Georgetown University’s Newspaper of Record since 1920

The Hoya

Georgetown University’s Newspaper of Record since 1920

The Hoya

Georgetown University’s Newspaper of Record since 1920

The Hoya

Honoring Our Greatest Generation

On this day in 1941, the Japanese attacked Pearl Harbor. Franklin Roosevelt said it was a date that will live in infamy. For a long time, it did. But our generation is fairly impervious to Pearl Harbor Day.

My grandfather often penned editorials to the local paper on Pearl Harbor Day. His fondness of writing for the newspaper seems to be genetic.

Tom Brokaw dubbed the men and women who served during World War II the “Greatest Generation.” In honor of the family tradition of Pearl Harbor Day columns, Tom Brokaw’s retirement and these men and women themselves, here is my grandfather’s story.

It was grandpa’s junior year of high school. Since he grew up in Indiana during the Depression, grandpa was a hard worker. He worked at a local gas station and delivered the South Bend Tribune.

It was Sunday. Grandpa woke up early and delivered the Sunday paper to his subscribers. Then he went to church.

December 7 was the date that nearby Chicago’s football teams faced off. A big game. Grandpa was listening to the game on the radio at his gas station. The Chicago Bears went on to beat the Chicago Cardinals 34-24, but nobody listened to the end.

At around one o’clock, an announcer broke into the broadcast with a news bulletin.

Our generation cannot point to a watershed moment in our lives the way the greatest generation points to Pearl Harbor Day. The terrorist attacks of Sept.11, 2001 are seared into our minds, but they did not change our lives. Three-years later I am still at Georgetown, and most of my friends are still at Purdue and Indiana. The malls are all still open. So are the car dealerships.

The difference for me is that now I have to take off my belt and remove my laptop from its case before I can get on an airplane. Sometimes a security officer scans my rubber shoes. And apparently some guy named Bernard Kerik can look at my library records and see that I took a really long time to return some books I checked out about the United Nations Population Fund.

Three years after Pearl Harbor Day, grandpa was not making sarcastic remarks about airport security. He was on a minesweeper in the South Pacific, hoping that there would be neither kamikazes nor storms on the horizon. Despite his wishes, storms fell. So did kamikazes.

Minesweeping was not exactly the safest thing in the Navy. But, as many of our grandparents recall, there were a lot of dangerous tasks to be done. They know because over 400,000 of their friends died in those jobs.

By the summer of 1945, Germany had surrendered. Japan continued to fight. In July, my grandpa’s minesweeper began practicing to sweep Bungo Suido. Bungo Suido was strategic waters for the Japanese and would be heavily guarded. And there would be a lot of mines.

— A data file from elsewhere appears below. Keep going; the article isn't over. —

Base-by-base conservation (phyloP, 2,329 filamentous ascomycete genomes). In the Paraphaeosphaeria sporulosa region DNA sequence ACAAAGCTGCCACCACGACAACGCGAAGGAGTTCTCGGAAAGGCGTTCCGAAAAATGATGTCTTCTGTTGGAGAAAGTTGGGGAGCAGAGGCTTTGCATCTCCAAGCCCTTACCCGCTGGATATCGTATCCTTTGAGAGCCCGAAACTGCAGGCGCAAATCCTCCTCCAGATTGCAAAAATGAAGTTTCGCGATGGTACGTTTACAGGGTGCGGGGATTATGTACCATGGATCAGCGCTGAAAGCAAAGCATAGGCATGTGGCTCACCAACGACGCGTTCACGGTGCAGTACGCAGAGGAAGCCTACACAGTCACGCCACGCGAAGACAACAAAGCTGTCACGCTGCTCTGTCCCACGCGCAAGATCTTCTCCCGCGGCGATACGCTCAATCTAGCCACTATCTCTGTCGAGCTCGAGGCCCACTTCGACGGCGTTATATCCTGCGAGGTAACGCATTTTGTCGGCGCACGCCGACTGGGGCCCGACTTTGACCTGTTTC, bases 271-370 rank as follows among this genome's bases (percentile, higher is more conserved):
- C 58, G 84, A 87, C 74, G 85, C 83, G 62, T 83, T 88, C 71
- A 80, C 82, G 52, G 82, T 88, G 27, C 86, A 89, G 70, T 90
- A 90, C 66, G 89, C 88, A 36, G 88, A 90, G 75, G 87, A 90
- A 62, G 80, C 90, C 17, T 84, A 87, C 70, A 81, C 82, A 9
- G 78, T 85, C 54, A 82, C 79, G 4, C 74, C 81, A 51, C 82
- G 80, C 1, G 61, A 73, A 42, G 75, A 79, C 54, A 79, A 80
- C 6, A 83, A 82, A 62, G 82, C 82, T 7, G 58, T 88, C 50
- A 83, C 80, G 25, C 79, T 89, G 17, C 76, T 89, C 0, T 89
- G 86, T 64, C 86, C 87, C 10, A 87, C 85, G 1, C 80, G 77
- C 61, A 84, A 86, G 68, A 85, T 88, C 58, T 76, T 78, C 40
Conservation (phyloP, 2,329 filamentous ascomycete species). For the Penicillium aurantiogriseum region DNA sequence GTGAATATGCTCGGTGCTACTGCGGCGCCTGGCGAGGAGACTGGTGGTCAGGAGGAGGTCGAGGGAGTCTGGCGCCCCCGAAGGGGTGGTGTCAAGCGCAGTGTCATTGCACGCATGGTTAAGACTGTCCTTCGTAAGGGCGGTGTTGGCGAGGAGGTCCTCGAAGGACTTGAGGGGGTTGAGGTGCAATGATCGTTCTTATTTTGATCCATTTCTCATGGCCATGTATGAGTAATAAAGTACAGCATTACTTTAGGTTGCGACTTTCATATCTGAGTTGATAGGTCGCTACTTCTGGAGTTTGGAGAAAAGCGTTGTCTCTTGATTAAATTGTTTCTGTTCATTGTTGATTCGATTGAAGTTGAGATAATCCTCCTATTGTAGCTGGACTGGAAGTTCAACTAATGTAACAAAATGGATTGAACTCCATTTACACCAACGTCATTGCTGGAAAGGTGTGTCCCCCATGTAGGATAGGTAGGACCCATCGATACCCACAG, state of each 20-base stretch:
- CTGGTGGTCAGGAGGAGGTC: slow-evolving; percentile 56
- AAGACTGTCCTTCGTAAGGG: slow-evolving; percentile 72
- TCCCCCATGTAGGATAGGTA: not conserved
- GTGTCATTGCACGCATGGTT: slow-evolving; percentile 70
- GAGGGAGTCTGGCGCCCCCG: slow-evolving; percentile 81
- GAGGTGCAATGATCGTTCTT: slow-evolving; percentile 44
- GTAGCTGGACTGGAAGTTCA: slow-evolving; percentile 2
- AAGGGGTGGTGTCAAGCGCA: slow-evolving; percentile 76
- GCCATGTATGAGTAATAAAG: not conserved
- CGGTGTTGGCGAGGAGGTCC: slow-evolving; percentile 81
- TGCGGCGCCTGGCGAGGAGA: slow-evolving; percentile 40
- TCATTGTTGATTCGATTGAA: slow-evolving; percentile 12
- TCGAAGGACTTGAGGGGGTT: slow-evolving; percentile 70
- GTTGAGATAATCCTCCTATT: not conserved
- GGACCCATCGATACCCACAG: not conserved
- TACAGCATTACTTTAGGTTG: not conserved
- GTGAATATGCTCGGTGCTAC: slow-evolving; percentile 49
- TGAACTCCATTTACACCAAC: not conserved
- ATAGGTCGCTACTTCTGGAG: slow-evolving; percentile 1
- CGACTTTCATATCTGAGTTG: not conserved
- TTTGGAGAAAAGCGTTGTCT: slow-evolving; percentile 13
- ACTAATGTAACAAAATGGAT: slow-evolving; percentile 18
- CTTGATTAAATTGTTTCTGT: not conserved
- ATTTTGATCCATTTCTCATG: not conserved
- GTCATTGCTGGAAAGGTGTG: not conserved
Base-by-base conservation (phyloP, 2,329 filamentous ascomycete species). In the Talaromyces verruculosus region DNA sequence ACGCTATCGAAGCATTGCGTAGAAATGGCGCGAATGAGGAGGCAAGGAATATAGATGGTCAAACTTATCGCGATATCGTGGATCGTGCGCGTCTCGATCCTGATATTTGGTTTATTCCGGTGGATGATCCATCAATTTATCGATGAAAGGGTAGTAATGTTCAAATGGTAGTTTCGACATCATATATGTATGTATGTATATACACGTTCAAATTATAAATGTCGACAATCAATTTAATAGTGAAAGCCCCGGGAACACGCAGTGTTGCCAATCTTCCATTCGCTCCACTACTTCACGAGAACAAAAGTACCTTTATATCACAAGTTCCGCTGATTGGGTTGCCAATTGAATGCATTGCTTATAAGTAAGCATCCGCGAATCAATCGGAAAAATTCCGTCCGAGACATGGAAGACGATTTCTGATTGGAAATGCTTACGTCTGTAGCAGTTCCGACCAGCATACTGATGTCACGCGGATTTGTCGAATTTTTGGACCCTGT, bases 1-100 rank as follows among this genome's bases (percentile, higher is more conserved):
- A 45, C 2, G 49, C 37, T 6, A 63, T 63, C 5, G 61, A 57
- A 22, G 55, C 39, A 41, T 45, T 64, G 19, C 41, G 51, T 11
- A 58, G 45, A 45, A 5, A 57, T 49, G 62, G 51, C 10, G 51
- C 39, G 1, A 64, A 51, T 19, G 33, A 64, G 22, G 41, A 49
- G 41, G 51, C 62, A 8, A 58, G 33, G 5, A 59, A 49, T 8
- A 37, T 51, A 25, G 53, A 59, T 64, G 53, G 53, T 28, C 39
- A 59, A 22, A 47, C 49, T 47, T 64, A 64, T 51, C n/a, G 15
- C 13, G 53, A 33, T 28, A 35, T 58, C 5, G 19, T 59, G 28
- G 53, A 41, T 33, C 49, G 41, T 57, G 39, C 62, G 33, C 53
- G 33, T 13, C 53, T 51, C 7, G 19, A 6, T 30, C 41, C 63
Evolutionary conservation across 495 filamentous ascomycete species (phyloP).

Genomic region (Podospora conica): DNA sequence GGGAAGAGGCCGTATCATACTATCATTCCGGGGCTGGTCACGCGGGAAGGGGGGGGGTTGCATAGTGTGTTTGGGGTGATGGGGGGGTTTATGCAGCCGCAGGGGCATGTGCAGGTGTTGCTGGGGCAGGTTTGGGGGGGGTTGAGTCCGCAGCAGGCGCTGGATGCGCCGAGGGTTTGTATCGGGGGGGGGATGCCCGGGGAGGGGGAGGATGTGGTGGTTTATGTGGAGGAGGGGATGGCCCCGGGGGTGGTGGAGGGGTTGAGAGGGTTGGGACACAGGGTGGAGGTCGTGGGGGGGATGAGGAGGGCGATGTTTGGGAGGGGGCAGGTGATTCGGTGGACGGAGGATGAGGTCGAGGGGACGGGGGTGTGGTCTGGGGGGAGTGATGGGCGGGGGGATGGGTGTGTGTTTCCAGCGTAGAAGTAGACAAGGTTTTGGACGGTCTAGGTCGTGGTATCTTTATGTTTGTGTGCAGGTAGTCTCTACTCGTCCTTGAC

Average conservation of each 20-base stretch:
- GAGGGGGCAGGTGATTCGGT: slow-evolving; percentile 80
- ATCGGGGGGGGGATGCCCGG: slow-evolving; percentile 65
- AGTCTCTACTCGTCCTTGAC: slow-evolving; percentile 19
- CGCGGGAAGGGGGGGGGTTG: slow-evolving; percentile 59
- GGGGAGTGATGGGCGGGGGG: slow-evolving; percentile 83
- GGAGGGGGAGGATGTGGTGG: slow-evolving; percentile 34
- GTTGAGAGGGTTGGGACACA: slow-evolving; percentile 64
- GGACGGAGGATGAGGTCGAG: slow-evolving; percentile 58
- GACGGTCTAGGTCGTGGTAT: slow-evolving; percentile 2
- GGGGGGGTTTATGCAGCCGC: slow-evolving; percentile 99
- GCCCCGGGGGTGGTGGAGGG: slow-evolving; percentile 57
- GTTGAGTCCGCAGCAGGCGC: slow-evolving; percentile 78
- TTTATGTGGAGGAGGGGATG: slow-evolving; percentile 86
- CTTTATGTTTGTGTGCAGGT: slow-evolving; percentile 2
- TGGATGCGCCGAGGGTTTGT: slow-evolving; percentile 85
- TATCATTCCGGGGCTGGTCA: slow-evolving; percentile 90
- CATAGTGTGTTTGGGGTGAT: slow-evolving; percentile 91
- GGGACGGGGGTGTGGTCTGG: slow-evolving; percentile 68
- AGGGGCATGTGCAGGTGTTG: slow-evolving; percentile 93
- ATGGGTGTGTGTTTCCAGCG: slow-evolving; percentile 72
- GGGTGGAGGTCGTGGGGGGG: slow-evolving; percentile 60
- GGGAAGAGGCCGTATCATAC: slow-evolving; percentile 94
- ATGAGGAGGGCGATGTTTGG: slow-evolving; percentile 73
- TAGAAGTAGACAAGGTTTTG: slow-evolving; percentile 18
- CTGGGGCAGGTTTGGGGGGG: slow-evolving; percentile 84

Bungo Suido was too shallow for submarines. There were too many enemy ships for the minesweepers and too many mines for any other U.S. vessels. So the Navy devised a plan. They would wait until the fiercest of the winter storms. In the middle of the night, when visibility was reduced to zero from the raging storms, the minesweepers would creep into the harbor.

The U.S. Navy had developed sonar to guide the ships. Sonar was grandpa’s specialty. Guided by sonar, they would try to clear a path through the mines. The mines hid 12 feet beneath the surface; the swells of the water could be twice that. Swells, mines and minesweepers meant explosions. The storm clearing meant that the Japanese could see the minesweepers. The storm getting worse meant the swells got bigger.

The communications officer of the ship later estimated that less than half the minesweepers would have survived.

It is easy to imagine how I would react in my grandpa’s situation. After a few sarcastic remarks about airport security, I would take a swan dive from the stern and swim for Australia. That’s the difference between our generations: they were brave. We watch John Stewart.

Grandpa never considered swimming for Australia. I am not sure how good a swimmer he was, but he still remembered Pearl Harbor Day and was bound by duty. Bungo Suido had to be swept, even though he would probably die, because from Bungo Suido the Japanese military could be crippled. Bungo Suido was the approach to Hiroshima.

Grandpa did not die. Another plan was developed to force a Japanese surrender in Hiroshima.

I have had several professors who asked us to evaluate the use of the nuclear bomb. Whenever we take the class vote, whether or not we would drop the bomb, I vote to drop. Not because of any sort of moral calculus, but because the alternative to dropping the bomb was killing my grandpa.

Pearl Harbor Day may have been 53 years ago, but it still matters. It will always matter. The least we can do, once a year, is remember the freedom that they preserved.

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